Th17 cytokines induce pro-fibrotic cytokines release from human eosinophils
1 Asthma Research Chair and Prince Naif Center for Immunology Research, Department of Paediatrics, College of Medicine, King Saud University, Riyadh, Saudi Arabia
2 Institut National de la Santé et de la Recherche Médicale (Inserm) U700 and Université Paris 7, Faculté de Médecine Denis Diderot, Site Bichat, Paris, France
3 King Saud University for health sciences, Riyadh, Saudi Arabia
4 Pulmonary Medicine Department, University Sleep Disorders Center, College of Medicine, King Saud University, Riyadh, Kingdom of Saudi Arabia
5 Meakins-Christie Laboratories, McGill University, Montreal, QC, Canada
Respiratory Research 2013, 14:34 doi:10.1186/1465-9921-14-34Published: 13 March 2013
Subepithelial fibrosis is one of the most critical structural changes affecting bronchial airway function during asthma. Eosinophils have been shown to contribute to the production of pro-fibrotic cytokines, TGF-β and IL-11, however, the mechanism regulating this process is not fully understood.
In this report, we investigated whether cytokines associated with inflammation during asthma may induce eosinophils to produce pro-fibrotic cytokines.
Eosinophils were isolated from peripheral blood of 10 asthmatics and 10 normal control subjects. Eosinophils were stimulated with Th1, Th2 and Th17 cytokines and the production of TGF-β and IL-11 was determined using real time PCR and ELISA assays.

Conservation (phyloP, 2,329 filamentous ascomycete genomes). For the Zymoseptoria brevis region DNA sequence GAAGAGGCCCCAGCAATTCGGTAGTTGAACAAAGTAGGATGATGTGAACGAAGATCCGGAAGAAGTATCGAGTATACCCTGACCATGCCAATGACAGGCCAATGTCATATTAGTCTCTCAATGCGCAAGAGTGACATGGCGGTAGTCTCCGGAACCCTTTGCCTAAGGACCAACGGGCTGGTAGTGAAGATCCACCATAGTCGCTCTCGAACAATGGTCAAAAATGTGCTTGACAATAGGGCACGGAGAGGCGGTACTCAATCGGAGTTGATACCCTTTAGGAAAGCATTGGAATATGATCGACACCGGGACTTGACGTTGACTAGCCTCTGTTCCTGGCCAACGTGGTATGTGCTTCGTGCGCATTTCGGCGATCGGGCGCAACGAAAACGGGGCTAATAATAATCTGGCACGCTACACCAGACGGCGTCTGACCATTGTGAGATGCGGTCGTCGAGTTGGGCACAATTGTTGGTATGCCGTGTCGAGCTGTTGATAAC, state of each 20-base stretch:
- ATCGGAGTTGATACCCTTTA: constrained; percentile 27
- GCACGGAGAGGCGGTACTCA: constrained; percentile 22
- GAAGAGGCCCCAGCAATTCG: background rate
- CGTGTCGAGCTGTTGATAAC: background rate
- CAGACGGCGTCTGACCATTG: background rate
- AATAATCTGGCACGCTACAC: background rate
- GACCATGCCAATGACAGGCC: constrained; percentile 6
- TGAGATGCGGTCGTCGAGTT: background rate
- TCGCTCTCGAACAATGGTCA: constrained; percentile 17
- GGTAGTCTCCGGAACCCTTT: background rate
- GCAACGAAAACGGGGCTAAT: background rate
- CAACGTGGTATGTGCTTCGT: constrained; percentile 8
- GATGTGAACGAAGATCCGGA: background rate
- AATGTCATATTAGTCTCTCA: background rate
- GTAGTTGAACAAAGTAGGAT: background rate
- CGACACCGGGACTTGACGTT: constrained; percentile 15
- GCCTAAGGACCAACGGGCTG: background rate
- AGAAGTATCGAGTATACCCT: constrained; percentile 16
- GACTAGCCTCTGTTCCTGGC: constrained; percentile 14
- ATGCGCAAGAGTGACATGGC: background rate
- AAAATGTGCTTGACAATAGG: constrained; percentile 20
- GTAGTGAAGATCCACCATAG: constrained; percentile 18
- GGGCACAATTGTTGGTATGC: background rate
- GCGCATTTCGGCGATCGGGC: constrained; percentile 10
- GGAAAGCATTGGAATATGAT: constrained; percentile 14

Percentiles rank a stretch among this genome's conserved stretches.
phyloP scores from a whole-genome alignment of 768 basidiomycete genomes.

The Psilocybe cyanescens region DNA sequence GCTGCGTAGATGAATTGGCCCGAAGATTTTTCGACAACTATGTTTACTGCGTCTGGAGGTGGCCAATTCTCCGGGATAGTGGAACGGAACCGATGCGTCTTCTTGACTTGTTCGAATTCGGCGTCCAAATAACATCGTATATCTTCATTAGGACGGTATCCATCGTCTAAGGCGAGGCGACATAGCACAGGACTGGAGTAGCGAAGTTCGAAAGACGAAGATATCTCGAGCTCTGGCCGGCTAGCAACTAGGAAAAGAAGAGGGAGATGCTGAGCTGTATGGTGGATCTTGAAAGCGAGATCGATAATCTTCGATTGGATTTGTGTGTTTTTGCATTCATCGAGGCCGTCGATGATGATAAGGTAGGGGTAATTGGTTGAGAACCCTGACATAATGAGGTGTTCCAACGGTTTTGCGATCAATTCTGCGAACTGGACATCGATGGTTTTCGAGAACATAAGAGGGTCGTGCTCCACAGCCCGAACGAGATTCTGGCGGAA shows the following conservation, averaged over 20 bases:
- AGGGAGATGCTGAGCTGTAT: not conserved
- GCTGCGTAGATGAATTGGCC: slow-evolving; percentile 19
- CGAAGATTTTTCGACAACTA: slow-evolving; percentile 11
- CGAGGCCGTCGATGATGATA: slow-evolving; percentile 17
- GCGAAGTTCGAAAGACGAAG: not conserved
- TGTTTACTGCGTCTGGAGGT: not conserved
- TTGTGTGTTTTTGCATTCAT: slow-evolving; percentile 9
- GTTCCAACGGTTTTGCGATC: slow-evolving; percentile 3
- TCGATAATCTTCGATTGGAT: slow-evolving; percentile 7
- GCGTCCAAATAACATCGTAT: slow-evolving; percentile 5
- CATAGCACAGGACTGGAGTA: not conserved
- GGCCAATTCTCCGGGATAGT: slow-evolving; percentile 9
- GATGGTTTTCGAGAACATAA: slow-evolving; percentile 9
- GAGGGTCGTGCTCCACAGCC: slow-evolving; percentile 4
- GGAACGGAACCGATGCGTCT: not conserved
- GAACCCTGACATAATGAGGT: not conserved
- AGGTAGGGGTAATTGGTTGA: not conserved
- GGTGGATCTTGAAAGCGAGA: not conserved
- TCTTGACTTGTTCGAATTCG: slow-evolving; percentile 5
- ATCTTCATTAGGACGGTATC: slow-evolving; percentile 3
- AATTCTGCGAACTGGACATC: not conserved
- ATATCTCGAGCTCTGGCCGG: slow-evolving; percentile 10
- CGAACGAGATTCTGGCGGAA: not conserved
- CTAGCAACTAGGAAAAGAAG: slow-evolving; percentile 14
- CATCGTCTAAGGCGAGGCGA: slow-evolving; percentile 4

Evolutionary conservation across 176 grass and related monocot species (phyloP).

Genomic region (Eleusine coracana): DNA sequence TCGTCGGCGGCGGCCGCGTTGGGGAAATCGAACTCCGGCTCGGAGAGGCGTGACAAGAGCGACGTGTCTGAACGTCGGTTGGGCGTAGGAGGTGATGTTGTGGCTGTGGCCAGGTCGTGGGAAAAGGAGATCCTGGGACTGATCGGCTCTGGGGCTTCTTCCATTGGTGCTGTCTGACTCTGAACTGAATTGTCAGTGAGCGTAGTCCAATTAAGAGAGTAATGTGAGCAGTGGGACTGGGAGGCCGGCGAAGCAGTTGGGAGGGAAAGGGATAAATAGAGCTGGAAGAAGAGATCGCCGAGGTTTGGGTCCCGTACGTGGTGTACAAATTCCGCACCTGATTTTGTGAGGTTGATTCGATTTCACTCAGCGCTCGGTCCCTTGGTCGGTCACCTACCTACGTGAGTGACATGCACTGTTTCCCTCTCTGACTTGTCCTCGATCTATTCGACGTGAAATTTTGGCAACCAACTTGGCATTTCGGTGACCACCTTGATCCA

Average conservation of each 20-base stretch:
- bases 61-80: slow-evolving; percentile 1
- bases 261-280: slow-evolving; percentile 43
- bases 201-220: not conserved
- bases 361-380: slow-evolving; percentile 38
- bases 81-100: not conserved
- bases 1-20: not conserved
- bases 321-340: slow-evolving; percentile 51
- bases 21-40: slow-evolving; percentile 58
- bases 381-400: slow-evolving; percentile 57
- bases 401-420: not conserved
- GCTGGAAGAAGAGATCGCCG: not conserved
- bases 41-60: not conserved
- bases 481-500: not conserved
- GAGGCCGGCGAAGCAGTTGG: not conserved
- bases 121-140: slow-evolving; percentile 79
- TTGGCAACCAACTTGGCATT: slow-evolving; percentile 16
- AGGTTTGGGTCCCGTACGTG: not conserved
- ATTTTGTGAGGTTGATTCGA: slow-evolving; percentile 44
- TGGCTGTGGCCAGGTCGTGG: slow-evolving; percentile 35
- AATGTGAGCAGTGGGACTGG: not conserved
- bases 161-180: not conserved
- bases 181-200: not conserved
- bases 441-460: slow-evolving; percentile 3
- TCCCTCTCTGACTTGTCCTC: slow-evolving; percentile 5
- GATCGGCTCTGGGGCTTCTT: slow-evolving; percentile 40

The basal expression levels of eosinophil derived TGF-β and IL-11 cytokines were comparable between asthmatic and healthy individuals. Stimulating eosinophils with Th1 and Th2 cytokines did not induce expression of pro-fibrotic cytokines. However, stimulating eosinophils with Th17 cytokines resulted in the enhancement of TGF-β and IL-11 expression in asthmatic but not healthy individuals. This effect of IL-17 on eosinophils was dependent on p38 MAPK activation as inhibiting the phosphorylation of p38 MAPK, but not other kinases, inhibited IL-17 induced pro-fibrotic cytokine release.
Th17 cytokines might contribute to airway fibrosis during asthma by enhancing production of eosinophil derived pro-fibrotic cytokines. Preventing the release of pro-fibrotic cytokines by blocking the effect of Th17 cytokines on eosinophils may prove to be beneficial in controlling fibrosis for disorders with IL-17 driven inflammation such as allergic and autoimmune diseases.